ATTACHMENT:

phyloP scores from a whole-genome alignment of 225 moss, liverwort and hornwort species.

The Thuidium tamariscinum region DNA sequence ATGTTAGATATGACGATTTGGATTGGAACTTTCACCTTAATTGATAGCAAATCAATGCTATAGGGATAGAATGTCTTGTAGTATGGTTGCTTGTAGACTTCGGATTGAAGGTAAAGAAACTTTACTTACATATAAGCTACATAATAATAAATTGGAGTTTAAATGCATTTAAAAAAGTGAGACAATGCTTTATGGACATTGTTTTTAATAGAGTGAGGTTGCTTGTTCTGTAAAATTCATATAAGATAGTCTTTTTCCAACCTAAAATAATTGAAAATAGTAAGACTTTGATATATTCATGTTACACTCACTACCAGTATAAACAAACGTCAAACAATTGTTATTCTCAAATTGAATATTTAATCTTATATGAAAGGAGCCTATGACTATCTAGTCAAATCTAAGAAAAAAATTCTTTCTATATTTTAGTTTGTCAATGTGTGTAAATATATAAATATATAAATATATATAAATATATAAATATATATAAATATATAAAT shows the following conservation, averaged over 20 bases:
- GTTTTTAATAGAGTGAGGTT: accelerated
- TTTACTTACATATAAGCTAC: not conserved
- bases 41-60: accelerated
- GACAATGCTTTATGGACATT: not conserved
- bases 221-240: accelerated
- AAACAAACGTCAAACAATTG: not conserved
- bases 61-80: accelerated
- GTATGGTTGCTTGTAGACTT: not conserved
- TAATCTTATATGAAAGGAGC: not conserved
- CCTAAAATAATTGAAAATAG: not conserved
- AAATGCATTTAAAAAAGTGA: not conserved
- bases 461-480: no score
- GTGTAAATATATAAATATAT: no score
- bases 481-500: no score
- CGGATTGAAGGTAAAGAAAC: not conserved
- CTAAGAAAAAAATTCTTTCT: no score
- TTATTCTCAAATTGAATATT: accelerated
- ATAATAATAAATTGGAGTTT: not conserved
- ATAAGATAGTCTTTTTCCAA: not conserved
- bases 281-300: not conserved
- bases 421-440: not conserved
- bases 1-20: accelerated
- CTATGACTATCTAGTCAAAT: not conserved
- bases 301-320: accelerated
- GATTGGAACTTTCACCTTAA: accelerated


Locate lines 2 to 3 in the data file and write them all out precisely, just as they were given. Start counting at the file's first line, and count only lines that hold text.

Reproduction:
The Thuidium tamariscinum region DNA sequence ATGTTAGATATGACGATTTGGATTGGAACTTTCACCTTAATTGATAGCAAATCAATGCTATAGGGATAGAATGTCTTGTAGTATGGTTGCTTGTAGACTTCGGATTGAAGGTAAAGAAACTTTACTTACATATAAGCTACATAATAATAAATTGGAGTTTAAATGCATTTAAAAAAGTGAGACAATGCTTTATGGACATTGTTTTTAATAGAGTGAGGTTGCTTGTTCTGTAAAATTCATATAAGATAGTCTTTTTCCAACCTAAAATAATTGAAAATAGTAAGACTTTGATATATTCATGTTACACTCACTACCAGTATAAACAAACGTCAAACAATTGTTATTCTCAAATTGAATATTTAATCTTATATGAAAGGAGCCTATGACTATCTAGTCAAATCTAAGAAAAAAATTCTTTCTATATTTTAGTTTGTCAATGTGTGTAAATATATAAATATATAAATATATATAAATATATAAATATATATAAATATATAAAT shows the following conservation, averaged over 20 bases:
- GTTTTTAATAGAGTGAGGTT: accelerated